A Pubmatic Server Anomaly, $1 Billion CPMs, and a Complicated Programmatic Ecosystem

Pubmatic quickly resolved its $1 billion ad auction error without significant damage. However, some still believe that the incident implies the need for greater regulation in the programmatic supply chain. 

Publishers, imagine this: You check your ad account like any other day and find $1 billion worth of CPMs. A sudden rush of shock, excitement, and disbelief runs through you; maybe someone is even fanning you off the floor. You ask yourself, “This is too good to be true, right?”  

Last week, a group of publishers did log onto their ad account, seemingly attaining millions of ad dollars in minutes. According to Business Insider, this is the amount a medium-sized outlet expects to make in a year. 

After some ad experts investigated the programmatic ad auction, they found that some advertisers were bidding at rates as high as $1 billion. But was this real? How did it come about? The secret behind these bids was simple, but the implications are complicated. 

The error was a brief server anomaly at Pubmatic. A spokesperson for the SSP said that the anomaly occurred at one of its US data centers, causing publisher ad servers to receive abnormally high CPMs on a limited number of impressions. The error lasted for 40 seconds on March 15 and had by then been resolved. 

The Billion Dollar Ad Server Error

Adomik, a data analytics company, identified that these high CPM bids caused tens of millions, possibly up to $100 million, in erroneous advertising bidding. Notable bidders included brands like Delta Airlines and Comcast, alongside smaller buyers such as local banks and hospitals, typically spending only a few dollars daily per publisher. 

While the cost looked high, no real ad dollars were spent. Advertisers did not cash additional dollars from Friday’s fiasco, and publishers didn’t see millions deducted from their bank accounts overnight. 

In essence, it was a reporting glitch, not a billing error. PubMatic assured it would compensate publishers according to advertisers’ actual bids and actively engage with customers to address the problem.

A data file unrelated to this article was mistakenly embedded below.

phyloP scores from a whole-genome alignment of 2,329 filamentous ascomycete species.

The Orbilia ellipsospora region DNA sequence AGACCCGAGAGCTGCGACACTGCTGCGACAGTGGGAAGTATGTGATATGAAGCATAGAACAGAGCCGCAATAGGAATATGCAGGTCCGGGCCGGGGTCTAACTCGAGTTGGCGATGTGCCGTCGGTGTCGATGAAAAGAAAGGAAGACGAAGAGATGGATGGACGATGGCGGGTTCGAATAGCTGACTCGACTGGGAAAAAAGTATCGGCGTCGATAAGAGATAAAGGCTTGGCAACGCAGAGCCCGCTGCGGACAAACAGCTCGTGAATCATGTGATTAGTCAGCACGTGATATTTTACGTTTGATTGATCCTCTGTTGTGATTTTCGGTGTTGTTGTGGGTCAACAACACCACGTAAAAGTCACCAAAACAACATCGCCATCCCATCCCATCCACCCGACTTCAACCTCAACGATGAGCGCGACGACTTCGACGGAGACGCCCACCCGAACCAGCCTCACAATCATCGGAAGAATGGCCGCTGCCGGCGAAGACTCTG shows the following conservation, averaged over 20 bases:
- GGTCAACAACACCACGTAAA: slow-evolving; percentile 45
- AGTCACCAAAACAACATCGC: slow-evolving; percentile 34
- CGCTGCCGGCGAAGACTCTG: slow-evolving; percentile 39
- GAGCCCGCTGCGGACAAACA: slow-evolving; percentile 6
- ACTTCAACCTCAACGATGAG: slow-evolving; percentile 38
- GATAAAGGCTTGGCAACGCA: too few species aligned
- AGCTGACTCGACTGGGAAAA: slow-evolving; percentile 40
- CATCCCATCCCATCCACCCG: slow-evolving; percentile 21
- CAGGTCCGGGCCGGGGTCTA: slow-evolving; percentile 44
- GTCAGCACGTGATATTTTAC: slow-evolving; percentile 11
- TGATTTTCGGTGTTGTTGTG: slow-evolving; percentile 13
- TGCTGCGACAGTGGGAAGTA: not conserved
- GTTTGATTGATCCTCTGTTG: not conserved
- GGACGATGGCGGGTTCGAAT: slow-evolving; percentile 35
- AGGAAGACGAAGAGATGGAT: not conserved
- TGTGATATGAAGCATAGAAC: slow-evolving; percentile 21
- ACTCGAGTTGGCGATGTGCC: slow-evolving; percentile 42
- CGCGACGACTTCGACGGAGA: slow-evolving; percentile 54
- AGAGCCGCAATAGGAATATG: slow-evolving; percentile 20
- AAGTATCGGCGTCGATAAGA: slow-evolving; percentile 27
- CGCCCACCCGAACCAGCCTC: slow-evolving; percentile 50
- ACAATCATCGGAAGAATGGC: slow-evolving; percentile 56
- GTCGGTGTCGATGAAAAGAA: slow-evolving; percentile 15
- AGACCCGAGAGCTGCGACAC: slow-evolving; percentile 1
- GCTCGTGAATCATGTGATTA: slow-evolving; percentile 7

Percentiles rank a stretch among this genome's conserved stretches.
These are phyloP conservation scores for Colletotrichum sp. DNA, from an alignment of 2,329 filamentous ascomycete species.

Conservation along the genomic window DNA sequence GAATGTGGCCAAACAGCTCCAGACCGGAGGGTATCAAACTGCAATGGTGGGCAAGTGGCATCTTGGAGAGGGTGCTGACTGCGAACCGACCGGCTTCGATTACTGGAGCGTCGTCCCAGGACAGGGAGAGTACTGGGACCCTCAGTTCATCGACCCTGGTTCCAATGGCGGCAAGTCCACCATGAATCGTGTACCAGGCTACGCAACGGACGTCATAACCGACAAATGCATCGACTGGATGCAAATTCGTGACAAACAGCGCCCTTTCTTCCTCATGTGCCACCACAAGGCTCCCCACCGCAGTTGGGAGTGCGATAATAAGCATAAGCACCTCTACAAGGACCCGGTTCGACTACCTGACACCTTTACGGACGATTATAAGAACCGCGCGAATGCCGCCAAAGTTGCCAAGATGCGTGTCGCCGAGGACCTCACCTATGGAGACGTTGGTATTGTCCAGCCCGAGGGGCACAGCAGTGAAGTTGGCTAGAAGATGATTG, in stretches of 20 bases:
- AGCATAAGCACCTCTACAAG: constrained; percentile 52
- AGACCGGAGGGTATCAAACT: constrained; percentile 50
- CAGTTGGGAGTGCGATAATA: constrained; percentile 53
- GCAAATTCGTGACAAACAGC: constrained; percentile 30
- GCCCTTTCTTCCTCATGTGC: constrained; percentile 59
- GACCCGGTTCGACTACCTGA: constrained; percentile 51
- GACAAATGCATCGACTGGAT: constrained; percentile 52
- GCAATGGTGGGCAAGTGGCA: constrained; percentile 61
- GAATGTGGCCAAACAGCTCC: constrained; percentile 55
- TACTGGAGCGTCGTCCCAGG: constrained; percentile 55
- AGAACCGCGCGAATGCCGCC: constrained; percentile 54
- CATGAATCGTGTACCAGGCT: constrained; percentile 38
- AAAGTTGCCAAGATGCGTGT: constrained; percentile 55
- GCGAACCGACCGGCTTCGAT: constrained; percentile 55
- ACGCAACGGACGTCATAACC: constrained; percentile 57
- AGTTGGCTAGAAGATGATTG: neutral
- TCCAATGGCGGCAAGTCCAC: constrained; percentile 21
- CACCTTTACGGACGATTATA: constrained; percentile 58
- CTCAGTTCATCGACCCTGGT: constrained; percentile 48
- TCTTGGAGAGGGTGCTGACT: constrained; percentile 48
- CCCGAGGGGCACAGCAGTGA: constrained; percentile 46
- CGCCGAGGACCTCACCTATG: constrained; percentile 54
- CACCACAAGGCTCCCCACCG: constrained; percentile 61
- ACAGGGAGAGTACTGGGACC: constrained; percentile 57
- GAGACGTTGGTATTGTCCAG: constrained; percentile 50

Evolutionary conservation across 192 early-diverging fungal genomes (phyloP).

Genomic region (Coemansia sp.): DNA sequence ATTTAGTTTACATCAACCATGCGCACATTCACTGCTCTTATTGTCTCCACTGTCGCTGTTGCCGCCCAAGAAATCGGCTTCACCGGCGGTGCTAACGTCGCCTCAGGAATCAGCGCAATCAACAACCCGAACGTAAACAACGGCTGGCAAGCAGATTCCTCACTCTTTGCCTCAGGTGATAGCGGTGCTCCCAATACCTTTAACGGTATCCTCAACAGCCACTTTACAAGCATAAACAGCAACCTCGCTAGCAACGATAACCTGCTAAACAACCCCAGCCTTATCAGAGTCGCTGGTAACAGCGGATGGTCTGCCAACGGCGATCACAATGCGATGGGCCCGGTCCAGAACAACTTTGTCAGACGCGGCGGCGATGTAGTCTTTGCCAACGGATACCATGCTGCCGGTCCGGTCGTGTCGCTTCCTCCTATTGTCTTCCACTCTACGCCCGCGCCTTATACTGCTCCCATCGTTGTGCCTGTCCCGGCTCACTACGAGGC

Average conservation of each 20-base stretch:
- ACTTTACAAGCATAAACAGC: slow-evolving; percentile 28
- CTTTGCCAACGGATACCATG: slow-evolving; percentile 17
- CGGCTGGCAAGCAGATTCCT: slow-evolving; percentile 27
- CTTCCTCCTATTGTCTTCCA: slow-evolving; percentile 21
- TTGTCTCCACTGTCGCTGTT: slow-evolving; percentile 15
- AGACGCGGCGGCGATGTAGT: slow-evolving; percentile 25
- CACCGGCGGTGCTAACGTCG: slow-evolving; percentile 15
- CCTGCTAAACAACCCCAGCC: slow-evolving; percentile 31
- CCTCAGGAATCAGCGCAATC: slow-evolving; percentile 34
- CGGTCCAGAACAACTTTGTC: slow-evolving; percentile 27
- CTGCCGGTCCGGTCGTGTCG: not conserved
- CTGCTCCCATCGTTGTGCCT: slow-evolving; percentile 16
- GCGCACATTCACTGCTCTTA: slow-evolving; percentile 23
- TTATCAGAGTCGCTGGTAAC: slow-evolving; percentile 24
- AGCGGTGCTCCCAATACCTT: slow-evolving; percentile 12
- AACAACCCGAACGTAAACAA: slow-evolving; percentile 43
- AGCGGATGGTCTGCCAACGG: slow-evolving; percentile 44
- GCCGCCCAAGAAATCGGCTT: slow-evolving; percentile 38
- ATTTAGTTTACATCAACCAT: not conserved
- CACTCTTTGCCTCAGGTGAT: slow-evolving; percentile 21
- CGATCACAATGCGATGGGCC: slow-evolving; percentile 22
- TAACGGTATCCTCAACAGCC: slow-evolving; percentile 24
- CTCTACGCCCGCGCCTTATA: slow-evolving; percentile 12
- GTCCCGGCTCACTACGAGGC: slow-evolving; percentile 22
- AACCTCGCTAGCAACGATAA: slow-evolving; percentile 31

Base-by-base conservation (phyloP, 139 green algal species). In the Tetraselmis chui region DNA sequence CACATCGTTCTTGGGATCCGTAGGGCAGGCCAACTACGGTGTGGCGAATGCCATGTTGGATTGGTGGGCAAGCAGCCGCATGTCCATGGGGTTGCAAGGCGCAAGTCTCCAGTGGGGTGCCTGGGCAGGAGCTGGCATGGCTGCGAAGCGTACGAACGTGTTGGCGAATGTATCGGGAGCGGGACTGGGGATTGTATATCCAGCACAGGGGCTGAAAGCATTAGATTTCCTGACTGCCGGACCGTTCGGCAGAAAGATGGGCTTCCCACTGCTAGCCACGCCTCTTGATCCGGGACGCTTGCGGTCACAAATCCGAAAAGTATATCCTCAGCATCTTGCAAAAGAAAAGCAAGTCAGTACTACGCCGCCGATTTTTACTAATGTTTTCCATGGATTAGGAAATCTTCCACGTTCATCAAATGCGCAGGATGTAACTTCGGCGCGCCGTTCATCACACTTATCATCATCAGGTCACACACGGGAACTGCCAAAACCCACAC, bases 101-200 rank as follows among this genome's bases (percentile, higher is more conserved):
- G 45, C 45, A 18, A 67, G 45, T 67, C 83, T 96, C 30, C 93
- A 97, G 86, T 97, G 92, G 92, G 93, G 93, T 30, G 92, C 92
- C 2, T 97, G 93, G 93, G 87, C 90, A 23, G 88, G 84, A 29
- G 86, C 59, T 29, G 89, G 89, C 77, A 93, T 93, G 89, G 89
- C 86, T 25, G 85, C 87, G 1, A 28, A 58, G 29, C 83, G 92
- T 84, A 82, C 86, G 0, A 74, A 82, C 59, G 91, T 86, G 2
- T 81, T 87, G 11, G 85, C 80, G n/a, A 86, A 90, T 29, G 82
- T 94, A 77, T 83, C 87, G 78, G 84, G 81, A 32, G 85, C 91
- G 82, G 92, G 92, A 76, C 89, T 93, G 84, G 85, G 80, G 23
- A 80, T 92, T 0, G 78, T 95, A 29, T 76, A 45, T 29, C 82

Experts expect the financial repercussions for individual publishers and ad tech firms will be insignificant. For example, Origin’s executives noted that although initial figures suggested a $15 million increase in ad revenue on Friday, it likely only amounts to around $600 at the accurate CPMs. The excessively high bids from PubMatic’s error affected only a small portion of ad impressions.

Pubmatic, publishers, advertisers, and many other facets of the programmatic ecosystem breathed a sigh of relief. However, other industry experts wonder what this could imply for the larger programmatic ad auction. 

Programmatic’s Complexity Problem

The programmatic supply chain is a large, complicated ecosystem with hundreds of moving parts. This slight anomaly proved as Business Insider pointed out, “a 40-second server malfunction at just one vendor could cause a large ripple effect.” The Butterfly Effect is strong even in ad tech. 

Hundreds of businesses were affected, including ad agencies, demand-side platforms, ad networks, SSPs, data providers, ad verification services, and more. While the issue was primarily benign — minus the reporting headaches for publisher ad ops professionals and ad tech vendors — it highlights that there is still much room for improvement in the programmatic ad auction. 

As we discussed at PubForum New Orleans last year, there is a power imbalance between the sell and buy sides, an oversaturation of intermediaries, and walled gardens monopolizing the space. While some see the benefit of eliminating a few of these intermediaries and even predict that a little excess meat in the supply chain will be cut soon, the true message was better collaboration on all sides. 

More importantly, there needs to be precise regulations to benefit all sides. As industry veteran Scott Messer of Messer Media points out, this bidding anomaly should raise alarms about how to handle something like this on a broader scale. This would include more regulation for the greater programmatic supply chain.